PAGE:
[0069] These correlations seem to conform to the Sabatier principle, well known to one skilled in the art according to which, when the speed of a given chemical reaction V is considered, all other things being equal, in the presence of a series of materials whose surface can catalyse this reaction, this speed is maximum for an interaction force F between reagent and surface that is neither too strong nor too weak. If one skilled in the art is able to join the representative points of his experiments in a plane of coordinates V and F, he generally obtains a very pronounced maximum curve, referred to according to the established term “volcano curve” (see, for example, the article by Professor M. Boudart: “Principes de Catalyse Hétérogène (Principles of Heterogeneous Catalysts),” pp. 1 to 13, in the Manuel de Catalyse Hétérogène (Handbook of Heterogeneous Catalysis), Editors G. Lrtl et al., Editors Wiley-VCH, Weinheim, 1997).

[0070] In another area of application, DAB proves an excellent descriptor of the effect of poisoning of a catalyst of composition A by an element B.

[0071] Descriptors DAB have numerous applications in the design of materials, very particularly when exploratory search that couples high-flow experimentation and combinatorial exploration of a chemical composition space is considered: the calculation a priori of descriptors DAB correlated alone or combined with the desired properties of use makes it possible to eliminate a large number of compositions without advantage and to be very efficient by reserving experimental verification for only the compositions that are predicted to be of advantage by the descriptor or descriptors of the process according to the invention.

[0072] The various stages of calculation of said descriptor can be carried out by using any method that is known to one skilled in the art, for example, with an electronic calculator or a computer. Computer means that allow all or part of the stages of the process according to the invention to be automated, as well as various calculations, will preferably be used.

[0073] Experimental values of inherent reaction speeds that make it possible to compare in a valid manner the activities of pure transition metals are available in literature for numerous reactions of industrial advantage, such as, for example, the hydrogenation of ethylene, the hydrogenation of benzene, the hydrogenation of carbon monoxide, the dealkylation with the vapor of toluene, and others, whereby this list is not limiting, and whereby any catalytic reaction can be considered in the process according to the invention.

[0074] Another very useful application of the invention consists in the search for catalysts that are resistant to poisoning by residual impurities of reagents, for example the sulfur-containing or nitrogen-containing heteroatomic compounds that it is difficult to separate completely from the hydrocarbons that are obtained by distillation of crude oil. One skilled in the art knows the strong toxicity of the sulfur or nitrogen atoms (S or N) for the transition metal-based catalysts that are used, for example, in hydrogenation, isomerization or hydrogenolysis in the refining operations. Numerous works are dedicated to the search for alloys or compounds that maintain sufficient activity in the presence of such poisons. Descriptors Dmp where P is the position element and M is the catalytic composition make it possible to carry out a proportional classification of the toxicity of P for M. One skilled in the art will therefore find a considerable advantage in preparing and testing the only compositions for which the calculation a priori with the process according to the invention indicates a lower toxicity of poison P than for the known compositions.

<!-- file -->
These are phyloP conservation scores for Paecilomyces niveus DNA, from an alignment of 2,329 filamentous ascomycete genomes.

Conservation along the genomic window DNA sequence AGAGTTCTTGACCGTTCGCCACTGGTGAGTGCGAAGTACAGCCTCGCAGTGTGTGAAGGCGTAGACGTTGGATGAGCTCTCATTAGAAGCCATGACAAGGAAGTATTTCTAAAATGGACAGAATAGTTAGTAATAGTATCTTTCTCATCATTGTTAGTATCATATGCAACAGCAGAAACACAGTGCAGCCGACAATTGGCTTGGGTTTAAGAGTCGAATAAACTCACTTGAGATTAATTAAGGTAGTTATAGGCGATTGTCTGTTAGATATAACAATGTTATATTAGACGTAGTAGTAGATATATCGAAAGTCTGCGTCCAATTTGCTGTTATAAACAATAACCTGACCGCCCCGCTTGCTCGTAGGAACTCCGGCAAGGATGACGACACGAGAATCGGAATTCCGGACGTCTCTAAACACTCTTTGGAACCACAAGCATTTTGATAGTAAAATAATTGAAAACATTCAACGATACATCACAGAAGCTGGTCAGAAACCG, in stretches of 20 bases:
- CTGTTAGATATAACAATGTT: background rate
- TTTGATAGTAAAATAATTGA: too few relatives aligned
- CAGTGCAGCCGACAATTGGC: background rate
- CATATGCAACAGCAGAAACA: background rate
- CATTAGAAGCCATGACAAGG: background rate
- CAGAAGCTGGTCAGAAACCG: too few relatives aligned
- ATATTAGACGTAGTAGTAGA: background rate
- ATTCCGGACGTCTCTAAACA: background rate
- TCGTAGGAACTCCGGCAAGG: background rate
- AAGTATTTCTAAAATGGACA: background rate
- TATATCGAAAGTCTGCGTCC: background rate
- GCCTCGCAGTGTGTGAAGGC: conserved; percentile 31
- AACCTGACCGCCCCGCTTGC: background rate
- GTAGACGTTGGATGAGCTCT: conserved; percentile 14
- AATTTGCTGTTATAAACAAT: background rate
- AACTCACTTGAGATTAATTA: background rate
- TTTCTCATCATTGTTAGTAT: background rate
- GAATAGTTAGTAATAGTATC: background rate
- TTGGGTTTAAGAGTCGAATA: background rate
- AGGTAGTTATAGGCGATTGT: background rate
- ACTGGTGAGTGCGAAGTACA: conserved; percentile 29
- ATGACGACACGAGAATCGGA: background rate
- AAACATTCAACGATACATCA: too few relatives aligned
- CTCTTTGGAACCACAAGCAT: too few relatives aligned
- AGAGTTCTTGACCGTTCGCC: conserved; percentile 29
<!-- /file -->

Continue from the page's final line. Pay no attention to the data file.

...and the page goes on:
[0075] These results that are illustrated by the examples below demonstrate the general scope of the invention in the field of searching for new catalysts, but the invention is not limited to this single field.

[0076] The artificial radioactive elements with a long life span that are produced by certain nuclear reactions constitute biological dangers and absolutely must be contained. Among the very long-term holding methods preferred by one skilled in the art, the putting into solid solution of these elements in a mineral of considerable chemical inertia is the object of active experimental and theoretical research (see, for example, “L'élimination des armes au plutonium (Disposal of Weapons Plutonium),” Editors E. R. Merz et al., Publications Kluwer Academic, Dordrecht, 1996): the solubility of a radio-element Re in a mineral Z is obviously directly tied to the bond energy between Re and the atoms that constitute its closest neighbors in structure Z: descriptor DZRe that is calculated with the process according to the invention makes it possible to gain access to an estimate of this solubility.

[0077] The theoretical nature of the calculation makes possible the evaluation of the solubility of Re in an existing mineral with a crystallographic structure that is known in the composition from which an isotope of Re would enter. It also makes it possible to evaluate this solubility when Re enters into a position of insertion or substitution in a mineral whose major elements are different from Re. The process according to the invention is therefore a very efficient tool for the purpose of faster determination of the crystalline structures or that have at least a local atomic order, which can ensure an efficient sequestration of the radio-elements that are dangerous for our biosphere.

[0078] The invention also relates to a process AF for determining the chemical affinity of an element or set of elements B for a matrix A that consists of at least one element. Said process comprises the following stages: